In this course we discuss the early findings with regard to the kinetics of tumor cell death that lead to current approaches to the treatment of cancer. For the major classes of cytotoxic agents that are used in veterinary medicine we have a detailed discussion of the mechanisms of action and potential mechanisms leading to intrinsic and/or acquired resistance. We also discuss some of the concepts that underlie combination chemotherapy and finally, provide some examples of the link between pharmacokinetics and pharmacodynamics of some chemotherapy agents. Learning Objectives
- Describe the kinetic basis of cancer drug therapy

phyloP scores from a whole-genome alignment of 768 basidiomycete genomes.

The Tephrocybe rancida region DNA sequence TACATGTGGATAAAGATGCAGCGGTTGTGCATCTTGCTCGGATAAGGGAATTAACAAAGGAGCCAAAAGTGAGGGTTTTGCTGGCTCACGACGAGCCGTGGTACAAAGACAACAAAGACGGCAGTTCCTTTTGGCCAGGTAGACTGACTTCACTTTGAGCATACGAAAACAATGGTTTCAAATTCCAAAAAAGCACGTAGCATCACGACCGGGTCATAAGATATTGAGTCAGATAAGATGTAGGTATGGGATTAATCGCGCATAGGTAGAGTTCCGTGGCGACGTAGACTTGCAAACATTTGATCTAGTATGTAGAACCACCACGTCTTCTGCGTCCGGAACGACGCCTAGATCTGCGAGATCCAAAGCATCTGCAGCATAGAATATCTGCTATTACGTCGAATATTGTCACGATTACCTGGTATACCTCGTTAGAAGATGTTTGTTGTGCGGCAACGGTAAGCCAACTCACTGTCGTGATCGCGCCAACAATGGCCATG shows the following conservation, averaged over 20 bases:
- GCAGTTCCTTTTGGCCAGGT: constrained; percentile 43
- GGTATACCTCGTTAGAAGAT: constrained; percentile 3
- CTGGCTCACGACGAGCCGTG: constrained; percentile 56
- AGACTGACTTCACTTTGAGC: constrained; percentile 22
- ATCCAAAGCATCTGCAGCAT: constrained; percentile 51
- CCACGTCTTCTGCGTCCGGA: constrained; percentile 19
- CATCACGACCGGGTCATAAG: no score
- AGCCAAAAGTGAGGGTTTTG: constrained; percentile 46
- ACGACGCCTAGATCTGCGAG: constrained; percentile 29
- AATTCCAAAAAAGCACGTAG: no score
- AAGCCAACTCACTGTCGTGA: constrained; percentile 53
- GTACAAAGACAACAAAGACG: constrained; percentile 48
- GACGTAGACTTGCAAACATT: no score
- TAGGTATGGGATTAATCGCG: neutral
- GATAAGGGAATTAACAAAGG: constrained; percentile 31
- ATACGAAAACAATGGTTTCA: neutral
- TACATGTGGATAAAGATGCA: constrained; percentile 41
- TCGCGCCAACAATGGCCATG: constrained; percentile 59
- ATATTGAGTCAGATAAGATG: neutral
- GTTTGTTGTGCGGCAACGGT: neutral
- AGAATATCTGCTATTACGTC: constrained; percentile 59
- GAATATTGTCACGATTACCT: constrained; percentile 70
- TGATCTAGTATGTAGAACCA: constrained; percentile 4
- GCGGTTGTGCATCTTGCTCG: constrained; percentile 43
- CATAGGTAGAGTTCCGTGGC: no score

- Describe determinants of intrinsic tumor cell sensitivity, specifically related to drug class and cell-intrinsic factors
- Describe putative mechanisms of action for anti-cancer agents used in veterinary medicine
- Describe key components driving efficacy of combination chemotherapy: dose intensity and effect of schedule
- List and provide examples of tumor cell resistance mechanisms for anti-cancer agents used in veterinary medicine: intrinsic resistance, acquired resistance and pharmacokinetic factors influencing dose-response relationship
- Describe the pharmacokinetic-pharmacodynamic relationships driving efficacy and toxicity for select drugs: carboplatin and doxorubicin
RACE Application Status
This module has been submitted and approved for 1.5 hours of continuing education credit in jurisdictions which recognize AAVSB RACE approval.
For additional questions, please contact us at Learning@ACVIM.org.